In your opinion, would it be enough of a “substitute” penance this Friday for us ossified manualists, to refrain from the natural and oh-so-easy snide remarks against the USCCB (for moving a feast which is not even of obligation for us in the US to a Sunday!), [Yes… that’s enough in itself.] and instead celebrate the real (but not legal) Epiphany of Our Lord silencing our tongues with a hearty flank steak and decent Shiraz? [First, celebration of Epiphany on 6 January with the Extraordinary Form is “legal”. And you can substitute some other penance… like refraining from remarks about the USCCB. A heavy penance. Enjoy your steak… but … Shiraz? Perhaps you are from “down under”.]

    For this poor old fogey, it would be a much harder penance — the patience and silence, that is.

  7. Nan says:

    Well that was incomplete! On the few occasions I encountered the seminarian while he was out he was unhappy. He returned last spring and the other returned in the fall. They’re both lovely young men.

  8. spock says:

    My goodness, if your unsure if you have to do Penance because of your perceived ambiguities in Church law or whatever, JUST DO THE PENANCE. Is it really that big of a deal ? Are you wearing hair shirts and “leg shirts” and “feet shirts” all at the same time on Fridays ? This seems a little silly to me.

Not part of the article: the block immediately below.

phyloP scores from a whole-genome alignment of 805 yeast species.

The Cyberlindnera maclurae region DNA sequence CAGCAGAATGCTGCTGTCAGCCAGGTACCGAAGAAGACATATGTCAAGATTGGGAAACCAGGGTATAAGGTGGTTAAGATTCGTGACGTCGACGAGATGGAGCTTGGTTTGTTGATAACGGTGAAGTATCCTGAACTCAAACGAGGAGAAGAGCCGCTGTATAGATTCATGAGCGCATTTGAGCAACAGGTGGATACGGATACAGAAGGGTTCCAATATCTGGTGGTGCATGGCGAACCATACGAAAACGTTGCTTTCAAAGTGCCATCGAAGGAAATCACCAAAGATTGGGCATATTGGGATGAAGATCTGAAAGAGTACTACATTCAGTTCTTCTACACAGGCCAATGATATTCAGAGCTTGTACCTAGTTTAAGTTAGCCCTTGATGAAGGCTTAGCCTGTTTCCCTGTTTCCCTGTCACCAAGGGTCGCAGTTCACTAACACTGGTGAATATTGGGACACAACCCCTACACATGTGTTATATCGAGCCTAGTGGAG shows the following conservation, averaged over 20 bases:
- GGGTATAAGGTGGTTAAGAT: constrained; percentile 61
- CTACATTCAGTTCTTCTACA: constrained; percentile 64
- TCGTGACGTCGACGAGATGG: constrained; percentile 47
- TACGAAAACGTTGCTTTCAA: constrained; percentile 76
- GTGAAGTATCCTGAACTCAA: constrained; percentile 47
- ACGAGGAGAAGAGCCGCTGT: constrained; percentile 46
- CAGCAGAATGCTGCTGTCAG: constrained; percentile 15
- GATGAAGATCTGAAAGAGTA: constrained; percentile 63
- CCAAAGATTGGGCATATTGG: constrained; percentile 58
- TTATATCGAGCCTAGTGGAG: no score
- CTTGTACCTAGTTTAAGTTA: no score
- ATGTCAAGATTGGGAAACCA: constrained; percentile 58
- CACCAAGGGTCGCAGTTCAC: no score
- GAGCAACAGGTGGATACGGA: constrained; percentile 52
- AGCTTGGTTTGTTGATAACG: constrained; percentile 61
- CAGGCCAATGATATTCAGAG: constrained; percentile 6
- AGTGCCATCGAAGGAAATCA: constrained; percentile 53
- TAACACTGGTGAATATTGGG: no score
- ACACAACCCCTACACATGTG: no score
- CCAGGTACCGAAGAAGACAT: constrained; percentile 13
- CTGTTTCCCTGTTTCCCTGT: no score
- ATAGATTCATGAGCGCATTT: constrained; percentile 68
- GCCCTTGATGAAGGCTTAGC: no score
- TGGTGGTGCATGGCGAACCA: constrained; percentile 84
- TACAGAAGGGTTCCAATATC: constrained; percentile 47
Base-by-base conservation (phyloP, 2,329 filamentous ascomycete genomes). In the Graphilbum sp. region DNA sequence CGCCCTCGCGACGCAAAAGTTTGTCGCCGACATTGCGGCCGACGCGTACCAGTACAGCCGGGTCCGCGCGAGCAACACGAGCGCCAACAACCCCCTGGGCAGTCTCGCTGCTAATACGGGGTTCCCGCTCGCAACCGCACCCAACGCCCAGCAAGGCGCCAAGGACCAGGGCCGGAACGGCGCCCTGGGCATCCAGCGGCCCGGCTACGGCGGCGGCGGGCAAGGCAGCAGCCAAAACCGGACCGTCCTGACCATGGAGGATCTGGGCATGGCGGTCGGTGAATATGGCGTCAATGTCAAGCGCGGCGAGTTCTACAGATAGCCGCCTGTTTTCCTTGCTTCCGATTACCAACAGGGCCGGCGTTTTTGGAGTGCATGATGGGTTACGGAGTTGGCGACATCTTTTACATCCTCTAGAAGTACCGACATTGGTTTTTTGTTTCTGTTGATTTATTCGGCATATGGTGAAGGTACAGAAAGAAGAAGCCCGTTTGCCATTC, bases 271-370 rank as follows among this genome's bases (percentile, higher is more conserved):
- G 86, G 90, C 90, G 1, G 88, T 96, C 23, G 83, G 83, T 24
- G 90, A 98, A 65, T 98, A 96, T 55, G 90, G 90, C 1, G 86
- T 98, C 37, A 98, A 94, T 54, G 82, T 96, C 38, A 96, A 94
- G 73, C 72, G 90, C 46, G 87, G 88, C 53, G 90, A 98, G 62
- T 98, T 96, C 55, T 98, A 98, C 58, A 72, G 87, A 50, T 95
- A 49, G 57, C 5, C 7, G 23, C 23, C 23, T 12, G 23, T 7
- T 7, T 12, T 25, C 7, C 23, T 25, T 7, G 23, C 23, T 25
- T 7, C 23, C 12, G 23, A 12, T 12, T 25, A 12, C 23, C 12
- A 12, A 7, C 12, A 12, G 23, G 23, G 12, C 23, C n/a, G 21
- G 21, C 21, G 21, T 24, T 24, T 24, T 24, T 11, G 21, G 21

9. Sword40 says:

    I believe our FSSP pastor has referred to the Epiphany this year as the external celebration. Perhaps I ‘m wrong on this but it seems to me that this has happened a couple of times this year at our parish.

    But we will celebrate this Friday with Mass, Adoration and Benediction.

  10. APX says:

    APX, one’s pastor could request that the parish do penance on the eve of the feast in keeping with tradition. In a traditional parish he’s likely to get a lot of takers. In fact, there’s nothing stopping you from doing penance on the eve of the feast on your own.

    We don’t have our own parish. We share with the English Mass community. Maybe in another 25 years when we celebrate our 50th Anniversary we’ll be gifted with our own parish…

  11. Geoffrey says:

    As a layman who prays the Liturgy of the Hours, I always observe the Epiphany and the Ascension on their proper / traditional days, as in Rome. I know this doesn’t apply to the penance / solemnity discussion, but I thought I would mention it…

  12. JonPatrick says:

    We are also fortunate in our parish to have a traditional Mass for the Feast of the Epiphany this Friday. What my family will probably do is observe the penance during the day then maybe let up after Mass which is in the evening and have a little celebration.

  13. Precentrix says:

    When in doubt, scallops followed by lobster thermidore seems to cut the mustard, as once observed on a friend’s birthday – my nameday – Michaelmas – Friday. Though actually, come to think of it, that was before our bishop restored the mandate to abstain from meat.